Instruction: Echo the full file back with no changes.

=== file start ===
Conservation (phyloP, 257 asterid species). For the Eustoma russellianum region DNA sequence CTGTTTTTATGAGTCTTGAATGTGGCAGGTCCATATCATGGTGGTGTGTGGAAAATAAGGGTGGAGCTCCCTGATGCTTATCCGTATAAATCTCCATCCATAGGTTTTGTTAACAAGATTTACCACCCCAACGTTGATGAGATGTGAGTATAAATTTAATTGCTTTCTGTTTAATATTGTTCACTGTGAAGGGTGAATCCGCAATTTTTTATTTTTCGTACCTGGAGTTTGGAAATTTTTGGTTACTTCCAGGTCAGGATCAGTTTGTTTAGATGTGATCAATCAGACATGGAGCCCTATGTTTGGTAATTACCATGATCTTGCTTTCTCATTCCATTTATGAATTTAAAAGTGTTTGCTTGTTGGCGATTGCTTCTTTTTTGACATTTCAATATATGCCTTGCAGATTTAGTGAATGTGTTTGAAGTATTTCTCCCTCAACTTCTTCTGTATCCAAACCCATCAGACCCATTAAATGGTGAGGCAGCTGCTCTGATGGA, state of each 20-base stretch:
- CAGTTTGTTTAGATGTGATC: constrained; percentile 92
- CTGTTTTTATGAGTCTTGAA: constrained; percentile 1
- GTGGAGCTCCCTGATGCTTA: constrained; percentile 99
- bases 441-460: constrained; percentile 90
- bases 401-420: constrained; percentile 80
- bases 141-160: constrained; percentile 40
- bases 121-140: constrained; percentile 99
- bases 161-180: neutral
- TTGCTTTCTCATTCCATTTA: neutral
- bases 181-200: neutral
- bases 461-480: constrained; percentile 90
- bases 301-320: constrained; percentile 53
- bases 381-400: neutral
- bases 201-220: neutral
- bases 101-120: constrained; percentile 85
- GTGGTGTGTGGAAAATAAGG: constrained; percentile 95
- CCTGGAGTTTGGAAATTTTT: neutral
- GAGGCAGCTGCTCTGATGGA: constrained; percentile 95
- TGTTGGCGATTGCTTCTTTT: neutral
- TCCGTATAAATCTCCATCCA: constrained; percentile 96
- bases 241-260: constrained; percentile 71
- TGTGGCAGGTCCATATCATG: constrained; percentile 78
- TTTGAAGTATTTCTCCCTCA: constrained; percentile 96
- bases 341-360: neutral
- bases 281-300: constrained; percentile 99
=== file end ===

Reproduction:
Conservation (phyloP, 257 asterid species). For the Eustoma russellianum region DNA sequence CTGTTTTTATGAGTCTTGAATGTGGCAGGTCCATATCATGGTGGTGTGTGGAAAATAAGGGTGGAGCTCCCTGATGCTTATCCGTATAAATCTCCATCCATAGGTTTTGTTAACAAGATTTACCACCCCAACGTTGATGAGATGTGAGTATAAATTTAATTGCTTTCTGTTTAATATTGTTCACTGTGAAGGGTGAATCCGCAATTTTTTATTTTTCGTACCTGGAGTTTGGAAATTTTTGGTTACTTCCAGGTCAGGATCAGTTTGTTTAGATGTGATCAATCAGACATGGAGCCCTATGTTTGGTAATTACCATGATCTTGCTTTCTCATTCCATTTATGAATTTAAAAGTGTTTGCTTGTTGGCGATTGCTTCTTTTTTGACATTTCAATATATGCCTTGCAGATTTAGTGAATGTGTTTGAAGTATTTCTCCCTCAACTTCTTCTGTATCCAAACCCATCAGACCCATTAAATGGTGAGGCAGCTGCTCTGATGGA, state of each 20-base stretch:
- CAGTTTGTTTAGATGTGATC: constrained; percentile 92
- CTGTTTTTATGAGTCTTGAA: constrained; percentile 1
- GTGGAGCTCCCTGATGCTTA: constrained; percentile 99
- bases 441-460: constrained; percentile 90
- bases 401-420: constrained; percentile 80
- bases 141-160: constrained; percentile 40
- bases 121-140: constrained; percentile 99
- bases 161-180: neutral
- TTGCTTTCTCATTCCATTTA: neutral
- bases 181-200: neutral
- bases 461-480: constrained; percentile 90
- bases 301-320: constrained; percentile 53
- bases 381-400: neutral
- bases 201-220: neutral
- bases 101-120: constrained; percentile 85
- GTGGTGTGTGGAAAATAAGG: constrained; percentile 95
- CCTGGAGTTTGGAAATTTTT: neutral
- GAGGCAGCTGCTCTGATGGA: constrained; percentile 95
- TGTTGGCGATTGCTTCTTTT: neutral
- TCCGTATAAATCTCCATCCA: constrained; percentile 96
- bases 241-260: constrained; percentile 71
- TGTGGCAGGTCCATATCATG: constrained; percentile 78
- TTTGAAGTATTTCTCCCTCA: constrained; percentile 96
- bases 341-360: neutral
- bases 281-300: constrained; percentile 99